Standing room only at former organiser’s funeral
WE SAID a final goodbye to former NUJ National Organiser, Gary Morton on 5 January at the City of London Crematorium at Wanstead. It was standing room only, with friends and colleagues from all parts of his life - as a student, a trade union organiser, and ultimately as a barrister specialising in employment law.
Among the tributes was a reminder from Paul Smith of Keele University - with whom
Gary wrote on industrial relations - that Gary was one of the few people who was prepared
to take on the late and unlamented Robert Maxwell in court.
Gary's widow, Jenny Golden, herself a former NUJ member, tells the story thus: "Gary was sued by Robert Maxwell in the early 1980s for bringing Pergamon Press into disrepute. The (NUJ) National Executive Council backed Gary by one vote... [at] a pre-hearing… the judge described the libel as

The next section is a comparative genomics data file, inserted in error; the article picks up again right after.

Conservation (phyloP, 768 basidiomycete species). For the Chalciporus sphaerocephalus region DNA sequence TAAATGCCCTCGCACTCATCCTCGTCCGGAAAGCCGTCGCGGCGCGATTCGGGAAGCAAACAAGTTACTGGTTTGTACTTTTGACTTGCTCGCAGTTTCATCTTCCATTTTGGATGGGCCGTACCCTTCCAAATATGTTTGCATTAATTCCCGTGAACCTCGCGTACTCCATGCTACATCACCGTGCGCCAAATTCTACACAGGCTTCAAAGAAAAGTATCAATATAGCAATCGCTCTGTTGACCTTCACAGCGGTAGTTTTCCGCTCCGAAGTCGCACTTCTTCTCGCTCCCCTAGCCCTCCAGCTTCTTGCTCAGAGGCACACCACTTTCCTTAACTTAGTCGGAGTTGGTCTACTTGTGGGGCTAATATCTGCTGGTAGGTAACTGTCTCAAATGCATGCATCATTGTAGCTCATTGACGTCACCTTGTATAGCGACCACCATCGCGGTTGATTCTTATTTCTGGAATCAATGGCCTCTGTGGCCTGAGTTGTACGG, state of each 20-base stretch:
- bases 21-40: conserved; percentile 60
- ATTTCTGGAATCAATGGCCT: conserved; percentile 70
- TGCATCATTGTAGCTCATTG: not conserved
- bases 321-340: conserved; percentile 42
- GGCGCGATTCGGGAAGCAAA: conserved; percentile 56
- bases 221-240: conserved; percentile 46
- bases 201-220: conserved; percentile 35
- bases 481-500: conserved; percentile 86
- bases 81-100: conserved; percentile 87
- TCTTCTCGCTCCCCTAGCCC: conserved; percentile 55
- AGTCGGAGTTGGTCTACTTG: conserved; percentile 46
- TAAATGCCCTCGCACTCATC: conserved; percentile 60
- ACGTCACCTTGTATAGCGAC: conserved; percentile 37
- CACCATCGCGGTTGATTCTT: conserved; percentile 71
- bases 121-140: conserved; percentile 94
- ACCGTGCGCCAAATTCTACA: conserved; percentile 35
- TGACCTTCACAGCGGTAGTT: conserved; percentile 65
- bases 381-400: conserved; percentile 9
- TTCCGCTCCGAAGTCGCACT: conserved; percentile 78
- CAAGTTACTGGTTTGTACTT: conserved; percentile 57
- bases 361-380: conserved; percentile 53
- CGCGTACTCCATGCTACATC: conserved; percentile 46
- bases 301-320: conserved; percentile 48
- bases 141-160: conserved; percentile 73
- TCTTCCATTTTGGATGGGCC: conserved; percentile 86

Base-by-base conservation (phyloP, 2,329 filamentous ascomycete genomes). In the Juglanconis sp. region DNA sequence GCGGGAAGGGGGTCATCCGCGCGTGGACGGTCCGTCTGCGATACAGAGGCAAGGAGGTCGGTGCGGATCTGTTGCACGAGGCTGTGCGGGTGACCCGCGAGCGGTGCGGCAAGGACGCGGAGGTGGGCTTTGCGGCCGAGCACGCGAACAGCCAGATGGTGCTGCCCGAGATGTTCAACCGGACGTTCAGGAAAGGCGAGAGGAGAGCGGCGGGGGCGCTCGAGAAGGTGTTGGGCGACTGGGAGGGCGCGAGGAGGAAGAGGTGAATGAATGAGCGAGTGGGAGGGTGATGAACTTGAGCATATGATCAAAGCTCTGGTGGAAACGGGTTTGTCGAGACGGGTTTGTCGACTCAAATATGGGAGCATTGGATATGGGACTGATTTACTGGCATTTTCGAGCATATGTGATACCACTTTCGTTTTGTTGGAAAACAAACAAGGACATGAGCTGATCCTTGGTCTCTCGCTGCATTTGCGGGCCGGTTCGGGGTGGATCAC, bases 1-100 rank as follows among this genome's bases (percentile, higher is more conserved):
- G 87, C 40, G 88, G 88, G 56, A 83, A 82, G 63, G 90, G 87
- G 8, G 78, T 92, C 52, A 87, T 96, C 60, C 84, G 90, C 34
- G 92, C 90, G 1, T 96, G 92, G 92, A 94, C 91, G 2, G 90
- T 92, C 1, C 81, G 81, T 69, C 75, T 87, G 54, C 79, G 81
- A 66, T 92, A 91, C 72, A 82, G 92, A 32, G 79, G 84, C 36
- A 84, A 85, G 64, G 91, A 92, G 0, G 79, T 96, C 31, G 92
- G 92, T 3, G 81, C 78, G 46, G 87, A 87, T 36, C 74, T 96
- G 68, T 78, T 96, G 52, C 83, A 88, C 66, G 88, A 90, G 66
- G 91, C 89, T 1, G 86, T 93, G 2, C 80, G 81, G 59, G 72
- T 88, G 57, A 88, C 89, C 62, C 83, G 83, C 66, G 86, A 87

"small bee stings", but still put it to trial.
The case was heard at the High Court... On the first morning, Maxwell's barrister was going on about what an awful Communist Gary was (a bit rich, given that Maxwell famously published books on the eastern European leaders of the time). Gary remembered that his own barrister was more concerned that Maxwell's lawyer was being paid more than him.
Surprisingly, Maxwell was present and was pacing up and down the corridor during adjournments." At lunchtime a deal was struck, which involved Gary having to put out a circular to Mothers and Fathers of Chapels in books and magazines. Gary was at the time NUJ Organiser for this sector; Mothers and Fathers of Chapel are the NUJ's elected organisers in workplaces. The circular said that Gary had not meant to injure the reputation of Pergamon Press. Most chapel leaders had no idea why they received the circular and they duly binned it.